Sunday, January 17, 2010
Death of Jazz...Hope of Jazz
Having just completed my 5th jazz festival week in Panama...I am filled with a number of mixed emotions about music and specifically the genre they call "jazz". Jazz can mean many different things to various people. While jazz is somewhat THE original American music of this century, having supposedly started in New Orleans in the 1910s-20s...today it can mean a wide variety of sounds and styles. The dictionary defines it as: "intricate, propulsive rhythms, polyphonic ensemble playing, improvisatory, virtuosic solos, melodic freedom, and a harmonic idiom ranging from simple diatonicism through chromaticism to atonality." As an art form, it also raises many conflicts in the music/arts world about what it should sound like or who or what style is the "truest" form of "jazz".
This is the first festival week in which I participated in the jazz offering on a local basis. While not an official part of the "Jazz Festival" as promoted by the Danilo Perez Foundation in Panama, a local club/restaurant owned by friends decided to support my newly formed local band with an additional investment of bringing two Chicago jazz/blues musician friends to bring our concept of the jazz genre to the "street level"...literally. I have long felt a country or region's true musical culture is what you see in more informal presentations on the streets or "regular" bars or venues on a smaller scale. My criticism of music in Panama has been that it is usually found in the casinos...in my mind a terrible environment to try and experience "art"...or in expensive large venue concerts that only the rich or middle class can enjoy/afford. And when it is in an affordable location, the promotion/publicity is so bad that no one knows it happened until after the fact. Sad really.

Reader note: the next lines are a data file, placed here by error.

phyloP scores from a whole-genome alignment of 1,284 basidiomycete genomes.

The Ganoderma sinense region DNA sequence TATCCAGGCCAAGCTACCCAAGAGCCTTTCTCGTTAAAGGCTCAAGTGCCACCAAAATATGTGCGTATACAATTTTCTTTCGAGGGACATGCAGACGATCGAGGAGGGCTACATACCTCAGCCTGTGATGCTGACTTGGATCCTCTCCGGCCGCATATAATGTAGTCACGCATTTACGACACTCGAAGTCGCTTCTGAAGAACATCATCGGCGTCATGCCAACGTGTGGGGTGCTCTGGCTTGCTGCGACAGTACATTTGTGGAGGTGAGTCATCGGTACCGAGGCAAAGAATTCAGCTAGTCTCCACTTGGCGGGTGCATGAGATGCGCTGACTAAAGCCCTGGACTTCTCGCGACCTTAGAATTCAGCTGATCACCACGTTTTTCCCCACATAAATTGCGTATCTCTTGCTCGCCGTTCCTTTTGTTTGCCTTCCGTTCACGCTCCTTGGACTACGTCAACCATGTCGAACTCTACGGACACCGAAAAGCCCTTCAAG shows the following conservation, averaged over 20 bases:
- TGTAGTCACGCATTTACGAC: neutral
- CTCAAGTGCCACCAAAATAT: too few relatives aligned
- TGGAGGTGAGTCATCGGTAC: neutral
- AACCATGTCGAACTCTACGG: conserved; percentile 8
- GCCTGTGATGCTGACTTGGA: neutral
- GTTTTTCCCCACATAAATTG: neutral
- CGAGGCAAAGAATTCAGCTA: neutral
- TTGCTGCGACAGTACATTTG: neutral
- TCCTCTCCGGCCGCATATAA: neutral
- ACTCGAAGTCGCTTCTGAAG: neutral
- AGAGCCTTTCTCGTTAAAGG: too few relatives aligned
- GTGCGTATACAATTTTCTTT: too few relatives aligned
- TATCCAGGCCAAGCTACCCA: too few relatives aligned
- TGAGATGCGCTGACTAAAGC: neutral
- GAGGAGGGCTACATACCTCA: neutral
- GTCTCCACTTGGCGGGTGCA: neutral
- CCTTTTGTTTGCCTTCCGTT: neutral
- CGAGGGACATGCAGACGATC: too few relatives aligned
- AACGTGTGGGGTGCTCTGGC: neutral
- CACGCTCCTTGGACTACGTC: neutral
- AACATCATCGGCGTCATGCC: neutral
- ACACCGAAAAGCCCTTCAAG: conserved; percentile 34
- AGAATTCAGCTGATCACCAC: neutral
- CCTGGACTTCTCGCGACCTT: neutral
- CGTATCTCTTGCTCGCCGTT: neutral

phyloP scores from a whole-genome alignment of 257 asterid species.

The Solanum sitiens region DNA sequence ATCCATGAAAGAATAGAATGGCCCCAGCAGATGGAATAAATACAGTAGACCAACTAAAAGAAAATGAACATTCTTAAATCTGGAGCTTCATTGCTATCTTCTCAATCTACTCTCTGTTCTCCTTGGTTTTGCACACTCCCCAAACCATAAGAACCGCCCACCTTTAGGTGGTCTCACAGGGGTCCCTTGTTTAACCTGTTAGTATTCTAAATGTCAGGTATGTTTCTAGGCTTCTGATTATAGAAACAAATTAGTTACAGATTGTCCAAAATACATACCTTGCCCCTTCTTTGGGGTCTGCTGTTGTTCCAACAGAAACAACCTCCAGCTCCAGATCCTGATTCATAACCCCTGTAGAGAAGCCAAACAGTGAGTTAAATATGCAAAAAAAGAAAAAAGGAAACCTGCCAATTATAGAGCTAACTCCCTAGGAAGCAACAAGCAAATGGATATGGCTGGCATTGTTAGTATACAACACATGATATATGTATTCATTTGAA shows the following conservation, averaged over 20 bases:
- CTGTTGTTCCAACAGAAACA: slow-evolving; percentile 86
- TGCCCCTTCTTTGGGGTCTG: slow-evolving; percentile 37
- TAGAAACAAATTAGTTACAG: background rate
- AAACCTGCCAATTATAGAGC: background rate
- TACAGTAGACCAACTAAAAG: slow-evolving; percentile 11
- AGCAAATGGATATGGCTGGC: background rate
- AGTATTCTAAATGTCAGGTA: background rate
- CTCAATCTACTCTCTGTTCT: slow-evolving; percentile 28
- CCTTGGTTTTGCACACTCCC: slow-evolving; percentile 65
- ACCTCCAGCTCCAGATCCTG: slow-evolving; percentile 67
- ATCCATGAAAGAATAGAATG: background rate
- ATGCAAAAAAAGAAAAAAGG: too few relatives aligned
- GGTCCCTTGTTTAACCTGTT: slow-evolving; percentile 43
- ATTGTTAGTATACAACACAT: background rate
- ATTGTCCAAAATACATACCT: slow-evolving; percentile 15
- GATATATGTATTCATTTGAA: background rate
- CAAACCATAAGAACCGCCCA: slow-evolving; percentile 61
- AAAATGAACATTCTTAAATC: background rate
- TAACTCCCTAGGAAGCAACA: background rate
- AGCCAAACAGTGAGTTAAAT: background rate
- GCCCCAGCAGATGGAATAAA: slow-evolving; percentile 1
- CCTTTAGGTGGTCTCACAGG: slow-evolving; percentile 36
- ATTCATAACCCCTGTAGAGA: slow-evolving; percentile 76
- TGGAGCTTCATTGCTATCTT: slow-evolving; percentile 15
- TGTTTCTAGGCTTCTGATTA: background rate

I have enjoyed the past years of these local festivals and also have been to many other jazz festivals over the years from Chicago to Detroit to San Diego to New Orleans. The joy in most cases to me is the variety of sounds and styles you heard at many of these festivals. I think the biggest is in Montreal each year, and one day (maybe this year?) I will have to experience that one. Yet, as a musician for most of my life, I have never felt comfortable devoting myself to only being a "jazz" artist. Part of that has to do with my varied background of musical training (from classical to gospel to pop)...and the other has been seeing the relative few people who know, understand or even LIKE jazz music. Unless you are at the very top of the field, it is very difficult to make a living as a jazz musician. If I were to make a comparison to the art world, it would be like being an "impressionist" painter. While at the time and even now "impressionism" has made a huge impact...it is still a very particular taste in art and a small minority in that world who truly appreciate it. It happens to be about my favorite style of visual art, but I know I am in the minority...probably like my music tastes as well.
Anyways, with all that said, I have to wonder about the future evolution of jazz as a musical idiom. Will there continue to be a market for it? Where is the sound going and who will determine its direction? Artists or "business" concerns?